He was ordered to stay 1,000 feet away from her. Now he’s charged with murder.

This story was corrected at 10:49 a.m. Sept. 23, 2019.

A judge ordered a Roxboro man to be held without bail Friday in connection with the death of a woman who had taken out a restraining order against him.

Timothy Wade Parnell, 58, was charged with murder Thursday in the death of Anne H. Kirkpatrick, whose body was found Sept. 8 in the yard outside her home at 2509 Brown Road in Hurdle Mills in northern Orange County.

Parnell also faces three counts of violating a domestic violence protective order: two for being at Kirkpatrick’s home and one for contacting her by phone. The alleged violations took place Sept. 7 and 8. Judge Sherri Murrell set bail on those charges at $250,000.

“This investigation was time consuming and difficult,” Sheriff Charles Blackwood said in a news release Thursday night. “Although several residents nearby later reported hearing shots earlier that morning, no one called 911 and no one witnessed the murder.”

Timothy Parnell
Timothy Parnell Orange County Sheriff's Office

Kirkpatrick had two active protective orders at the time of her death, the Sheriff’s Office said in the release. One was against her husband, from whom she had separated, it said. The other required Parnell to stay at least 1,000 feet away from her, it said.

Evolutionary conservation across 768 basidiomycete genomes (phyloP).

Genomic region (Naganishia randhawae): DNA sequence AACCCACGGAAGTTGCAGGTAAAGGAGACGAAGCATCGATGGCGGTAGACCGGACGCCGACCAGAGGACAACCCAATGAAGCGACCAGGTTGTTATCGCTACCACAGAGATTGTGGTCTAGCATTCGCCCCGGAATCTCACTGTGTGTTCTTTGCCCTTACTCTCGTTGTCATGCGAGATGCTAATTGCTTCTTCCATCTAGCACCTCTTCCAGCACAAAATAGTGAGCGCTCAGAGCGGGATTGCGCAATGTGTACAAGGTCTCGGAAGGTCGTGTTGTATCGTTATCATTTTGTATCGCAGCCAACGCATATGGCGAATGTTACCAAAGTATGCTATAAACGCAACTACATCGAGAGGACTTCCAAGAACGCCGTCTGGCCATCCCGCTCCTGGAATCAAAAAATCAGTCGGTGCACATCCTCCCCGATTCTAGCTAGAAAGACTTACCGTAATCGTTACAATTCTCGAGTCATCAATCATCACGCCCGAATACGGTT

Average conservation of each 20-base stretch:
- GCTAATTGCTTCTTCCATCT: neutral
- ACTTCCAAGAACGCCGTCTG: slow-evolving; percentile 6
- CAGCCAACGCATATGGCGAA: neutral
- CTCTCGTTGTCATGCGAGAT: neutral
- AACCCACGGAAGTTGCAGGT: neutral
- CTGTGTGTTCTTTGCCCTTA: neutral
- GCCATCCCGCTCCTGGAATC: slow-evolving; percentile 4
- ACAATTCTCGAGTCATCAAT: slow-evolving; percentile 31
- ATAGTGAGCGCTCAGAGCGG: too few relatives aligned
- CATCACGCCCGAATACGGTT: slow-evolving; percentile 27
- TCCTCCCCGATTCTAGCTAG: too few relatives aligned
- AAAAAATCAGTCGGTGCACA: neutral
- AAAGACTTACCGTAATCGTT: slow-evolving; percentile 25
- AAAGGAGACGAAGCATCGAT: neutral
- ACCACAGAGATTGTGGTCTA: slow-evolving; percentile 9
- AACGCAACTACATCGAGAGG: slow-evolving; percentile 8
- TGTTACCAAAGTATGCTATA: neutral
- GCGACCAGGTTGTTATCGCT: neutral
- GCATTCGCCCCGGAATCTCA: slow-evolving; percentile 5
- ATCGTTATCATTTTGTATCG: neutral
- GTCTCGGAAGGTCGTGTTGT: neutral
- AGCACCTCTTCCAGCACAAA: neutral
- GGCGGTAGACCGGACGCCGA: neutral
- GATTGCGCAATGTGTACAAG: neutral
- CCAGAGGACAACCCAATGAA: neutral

The order against Parnell says on July 17, 2019, he allegedly got angry when he thought Kirkpatrick had looked at another man in a restaurant.

“After they left the restaurant, he grabbed her by the wrist and neck, frightening her enough that she jumped out of the vehicle and got into a stranger’s vehicle to escape,” the Sheriffs Office said in the release.

Violating a protective order is a misdemeanor, Sheriff’s Office spokeswoman Alicia Stemper said in an email, with a judge setting bail and other conditions for pre-trial release. Once a person has three convictions, a subsequent violation is charged as a felony, she said.

Both men had alibis for the day Kirkpatrick was killed, Blackwood said in the release, but after obtaining search warrants and analyzing evidence, investigators found inconsistencies in Parnell’s story.

“It is a well-known fact that most murders are committed by someone the victim knows,” Blackwood said. “Parnell was always high on our suspect list, but we had to wait for the evidence to prove it.”

Parnell was previously charged with assault in 2005, Assistant District Attorney Byron Beasley said. He also was charged with assault with a deadly weapon inflicting serious injury in 1980.

His next court date will be Oct. 7.


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Mark Schultz is the deputy metro editor for The News & Observer and The Herald-Sun. He has been an editor, reporter and photographer in North Carolina for 30 years.